11 D ECISION - MAKING – I NVOLUNTARY Conservatorship – Involuntary  Test is “inability to manage” personal or financial affairs  Petition filed, 5 days notice to incapacitated person, notice to another family member, hearing in court (“rush to court”)  Insurance bond for conservator OR prior court approval of disbursements, moving ward  Must file inventory of ward’s assets, annual accountings  Conservator has priority over POA agent, can revoke POA  May be used to transfer joint assets of incapacitated person to spouse for asset preservation  Spouse does estate planning for both

12 D ISPOSITION OF A SSETS  Gifting  Pros:  Asset to intended recipient  Asset removed from giver’s estate for tax purposes  Cons:  Giver loses control of asset  Assets subject to debts, liabilities of recipient  Gifts cause Medicaid ineligibility if file w/in 5 years  Recipient gets giver’s tax basis (capital gain on sale) Outright Gift vs. Irrevocable Trust

13 D ISPOSITION OF A SSETS  Joint Ownership  Pros:  Asset passes automatically to surviving owner  Avoids probate  Joint owner can control if elder becomes incapacitated  Survivor gets “stepped-up” tax basis (less capital gain when sell)  Cons:  Any joint owner may be able to withdraw asset  Subject to debts, liabilities of each joint owner  Asset passes to survivor with no requirement to share  All owners must sign to sell or mortgage (problem if one incapacitated)  Medicaid still counts FULL value of asset for either owner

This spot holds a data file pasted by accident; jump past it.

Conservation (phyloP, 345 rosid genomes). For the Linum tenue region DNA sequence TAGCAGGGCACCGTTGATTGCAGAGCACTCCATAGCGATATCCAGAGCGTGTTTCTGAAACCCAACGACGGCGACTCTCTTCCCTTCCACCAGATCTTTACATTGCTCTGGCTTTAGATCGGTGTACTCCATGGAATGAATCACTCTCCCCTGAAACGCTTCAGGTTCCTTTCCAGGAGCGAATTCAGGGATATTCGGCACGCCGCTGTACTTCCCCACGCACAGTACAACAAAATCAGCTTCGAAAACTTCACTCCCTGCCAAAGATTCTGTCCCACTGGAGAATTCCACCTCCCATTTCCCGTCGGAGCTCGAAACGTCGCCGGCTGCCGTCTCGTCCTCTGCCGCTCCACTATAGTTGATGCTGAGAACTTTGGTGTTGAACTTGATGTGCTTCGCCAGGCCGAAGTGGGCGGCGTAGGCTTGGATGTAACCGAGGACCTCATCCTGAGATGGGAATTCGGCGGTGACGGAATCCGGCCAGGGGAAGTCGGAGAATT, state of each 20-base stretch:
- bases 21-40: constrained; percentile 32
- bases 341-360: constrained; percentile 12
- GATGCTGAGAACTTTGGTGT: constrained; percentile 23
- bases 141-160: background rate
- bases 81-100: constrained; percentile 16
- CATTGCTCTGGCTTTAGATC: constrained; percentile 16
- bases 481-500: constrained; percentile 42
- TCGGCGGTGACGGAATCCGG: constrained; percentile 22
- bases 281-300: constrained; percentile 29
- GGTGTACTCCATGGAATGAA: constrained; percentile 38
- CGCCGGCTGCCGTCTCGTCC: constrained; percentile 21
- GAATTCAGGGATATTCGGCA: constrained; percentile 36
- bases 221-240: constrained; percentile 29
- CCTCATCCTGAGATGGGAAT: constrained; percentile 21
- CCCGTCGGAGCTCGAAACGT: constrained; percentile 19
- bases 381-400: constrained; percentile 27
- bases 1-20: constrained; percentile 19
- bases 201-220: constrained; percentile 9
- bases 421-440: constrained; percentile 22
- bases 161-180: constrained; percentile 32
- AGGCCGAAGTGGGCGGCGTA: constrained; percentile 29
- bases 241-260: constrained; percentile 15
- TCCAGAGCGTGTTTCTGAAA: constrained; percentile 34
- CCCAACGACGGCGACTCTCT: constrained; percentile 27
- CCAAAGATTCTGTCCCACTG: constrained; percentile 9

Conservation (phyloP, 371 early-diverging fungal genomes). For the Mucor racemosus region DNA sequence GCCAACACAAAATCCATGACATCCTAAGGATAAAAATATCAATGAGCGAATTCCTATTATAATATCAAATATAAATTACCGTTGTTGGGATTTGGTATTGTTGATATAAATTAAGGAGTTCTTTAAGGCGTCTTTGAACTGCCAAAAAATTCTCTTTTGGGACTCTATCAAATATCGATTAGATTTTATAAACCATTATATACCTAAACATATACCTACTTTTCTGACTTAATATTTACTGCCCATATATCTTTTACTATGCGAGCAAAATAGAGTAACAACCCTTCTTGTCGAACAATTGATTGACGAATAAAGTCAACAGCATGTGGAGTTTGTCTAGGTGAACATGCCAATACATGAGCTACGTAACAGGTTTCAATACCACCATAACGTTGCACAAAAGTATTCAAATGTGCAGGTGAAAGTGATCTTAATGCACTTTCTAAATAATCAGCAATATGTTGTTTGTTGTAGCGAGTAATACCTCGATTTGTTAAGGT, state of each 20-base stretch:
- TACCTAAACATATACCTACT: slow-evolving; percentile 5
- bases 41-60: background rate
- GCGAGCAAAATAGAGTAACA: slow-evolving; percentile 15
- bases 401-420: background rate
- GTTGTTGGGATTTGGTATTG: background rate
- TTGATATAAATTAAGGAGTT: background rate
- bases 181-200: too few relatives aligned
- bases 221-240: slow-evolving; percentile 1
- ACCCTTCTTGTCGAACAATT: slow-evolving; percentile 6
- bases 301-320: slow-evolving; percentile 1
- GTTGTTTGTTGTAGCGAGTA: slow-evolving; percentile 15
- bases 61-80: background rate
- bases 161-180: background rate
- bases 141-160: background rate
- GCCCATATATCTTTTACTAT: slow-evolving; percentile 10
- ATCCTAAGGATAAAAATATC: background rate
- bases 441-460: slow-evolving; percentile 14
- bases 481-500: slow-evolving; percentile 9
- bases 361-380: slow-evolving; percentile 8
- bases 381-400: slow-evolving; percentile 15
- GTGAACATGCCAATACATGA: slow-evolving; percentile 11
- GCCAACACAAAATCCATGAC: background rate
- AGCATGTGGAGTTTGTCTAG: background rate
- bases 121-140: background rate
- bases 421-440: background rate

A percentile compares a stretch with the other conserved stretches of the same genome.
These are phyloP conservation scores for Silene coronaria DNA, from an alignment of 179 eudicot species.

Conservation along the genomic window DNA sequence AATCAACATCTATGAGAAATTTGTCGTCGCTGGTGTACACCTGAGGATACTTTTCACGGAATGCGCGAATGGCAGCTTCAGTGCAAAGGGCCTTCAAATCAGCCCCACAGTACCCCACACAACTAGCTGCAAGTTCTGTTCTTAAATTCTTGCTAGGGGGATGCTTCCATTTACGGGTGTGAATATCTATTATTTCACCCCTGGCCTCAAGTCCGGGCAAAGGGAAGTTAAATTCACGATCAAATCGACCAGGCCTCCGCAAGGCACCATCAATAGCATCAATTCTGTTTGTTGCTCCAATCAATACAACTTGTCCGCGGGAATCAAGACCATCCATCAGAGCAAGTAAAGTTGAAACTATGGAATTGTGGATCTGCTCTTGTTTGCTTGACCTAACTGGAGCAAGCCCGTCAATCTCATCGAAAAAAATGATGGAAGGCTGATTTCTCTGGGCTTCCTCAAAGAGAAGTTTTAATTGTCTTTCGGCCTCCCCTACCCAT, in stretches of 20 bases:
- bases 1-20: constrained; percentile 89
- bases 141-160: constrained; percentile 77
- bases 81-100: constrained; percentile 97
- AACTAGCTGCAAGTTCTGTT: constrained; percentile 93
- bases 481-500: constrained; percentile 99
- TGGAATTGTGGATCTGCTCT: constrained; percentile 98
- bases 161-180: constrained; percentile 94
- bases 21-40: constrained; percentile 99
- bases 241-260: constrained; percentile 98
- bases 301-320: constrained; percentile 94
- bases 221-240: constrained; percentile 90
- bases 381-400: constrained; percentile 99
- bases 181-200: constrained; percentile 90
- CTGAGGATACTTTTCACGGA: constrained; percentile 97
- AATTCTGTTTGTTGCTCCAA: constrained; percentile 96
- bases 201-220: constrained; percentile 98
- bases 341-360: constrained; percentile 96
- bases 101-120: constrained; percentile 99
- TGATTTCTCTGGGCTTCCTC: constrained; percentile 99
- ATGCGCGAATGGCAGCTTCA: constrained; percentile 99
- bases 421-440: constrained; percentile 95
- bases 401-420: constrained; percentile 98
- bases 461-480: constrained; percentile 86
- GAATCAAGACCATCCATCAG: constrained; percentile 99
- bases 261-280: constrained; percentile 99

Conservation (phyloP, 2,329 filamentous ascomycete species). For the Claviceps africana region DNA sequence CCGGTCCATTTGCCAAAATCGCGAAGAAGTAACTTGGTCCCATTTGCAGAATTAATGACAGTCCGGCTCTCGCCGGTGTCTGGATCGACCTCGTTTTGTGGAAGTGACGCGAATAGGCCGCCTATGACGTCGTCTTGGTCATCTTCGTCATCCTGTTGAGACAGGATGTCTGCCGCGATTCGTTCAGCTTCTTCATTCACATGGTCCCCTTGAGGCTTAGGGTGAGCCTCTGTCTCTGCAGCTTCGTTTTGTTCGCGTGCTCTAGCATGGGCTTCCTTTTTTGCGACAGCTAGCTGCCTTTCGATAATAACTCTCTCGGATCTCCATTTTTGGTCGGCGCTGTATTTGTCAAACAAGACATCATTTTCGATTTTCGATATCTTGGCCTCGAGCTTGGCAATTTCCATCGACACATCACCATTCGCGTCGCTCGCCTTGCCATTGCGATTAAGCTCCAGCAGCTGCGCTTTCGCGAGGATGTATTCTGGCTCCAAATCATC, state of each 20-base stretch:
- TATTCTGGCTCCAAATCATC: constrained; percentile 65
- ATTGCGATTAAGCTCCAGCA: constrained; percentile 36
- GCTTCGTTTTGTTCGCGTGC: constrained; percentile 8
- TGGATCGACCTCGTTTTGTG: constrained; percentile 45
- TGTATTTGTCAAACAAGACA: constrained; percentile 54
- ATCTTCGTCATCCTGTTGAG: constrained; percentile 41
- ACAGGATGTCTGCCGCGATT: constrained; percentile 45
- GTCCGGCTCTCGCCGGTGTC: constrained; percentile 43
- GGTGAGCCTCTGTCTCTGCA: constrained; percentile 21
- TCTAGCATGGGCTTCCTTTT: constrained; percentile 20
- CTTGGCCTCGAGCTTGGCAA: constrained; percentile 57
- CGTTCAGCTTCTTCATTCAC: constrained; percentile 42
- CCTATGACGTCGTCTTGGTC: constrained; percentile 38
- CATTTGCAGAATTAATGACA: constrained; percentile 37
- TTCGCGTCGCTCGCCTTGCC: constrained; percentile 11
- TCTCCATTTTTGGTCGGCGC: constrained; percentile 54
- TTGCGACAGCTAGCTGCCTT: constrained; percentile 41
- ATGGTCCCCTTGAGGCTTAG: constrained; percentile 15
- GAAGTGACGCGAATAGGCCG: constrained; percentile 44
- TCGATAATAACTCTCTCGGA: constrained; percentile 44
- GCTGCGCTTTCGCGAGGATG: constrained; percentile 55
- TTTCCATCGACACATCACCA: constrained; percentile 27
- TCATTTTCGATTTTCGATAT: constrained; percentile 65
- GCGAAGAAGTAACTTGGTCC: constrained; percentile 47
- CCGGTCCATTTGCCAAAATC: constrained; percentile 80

14 D ISPOSITION OF A SSETS  Last Will and Testament - Voluntary  Written instructions about what happens with your stuff when you die  Must have “testamentary capacity” to execute  Can designate persons to receive assets at death  Can leave assets in Trust for minor, spendthrift or incapacitated beneficiaries  Create “special needs trust” for incapacitated spouse that will not disqualify for nursing home Medicaid  Requires probate to pass clear title to assets  Authorized signer + Probate may solve joint ownership with one child

15 D ISPOSITION OF A SSETS  Revocable Living Trust  A “Will substitute” that holds assets while Grantor living, states how they will pass at death  Must re-title assets into Trust name as owner  No probate for assets in trust  Useful if own land in different states (avoid probate in each state)  All trust assets are countable for Medicaid purposes (including residence)  Can name successor Trustee to take over if Grantor becomes incapacitated

16 D ISPOSITION OF A SSETS  Irrevocable Trust  Trust owns assets while Grantor living, provides for family or others at death  No probate for assets in trust  Removes assets from Grantor’s estate for estate tax, VA benefits, Medicaid recovery purposes  Funding of trust is transfer for VA, Medicaid purposes  Should name independent trustee  Can pay income to Grantor (“income-only” trust)

17 D ISPOSITION OF A SSETS  Special Needs Trust (SNT)  Holds assets for benefit of disabled spouse, child or grandchild  Trust not countable by SSI or Medicaid if properly drafted  Spouse or child can get Medicaid benefits and SNT pays other needs  SNT can avoid conservatorship for incapacitated spouse  No Medicaid recovery claim against SNT funded by parent, spouse, third party  But, Medicaid recovery claim against SNT funded by beneficiary’s own assets (inheritance, lawsuit settlement, guardianship assets)

18 M EDICAID HCBS W AIVER G ROUPS  Elderly and Disabled (respite, adult day care, meals, homemaker)  Independent Living (personal care attendant)  Intellectually Disabled/Developmental Disability (respite, attendant care, day-habilitation, speech/PT/OT)  Assisted Living (homemaker, attendant care, Rx supervision, transportation)  TBI/SCI (attendant care, nursing care, respite)  Same financial eligibility as LTC group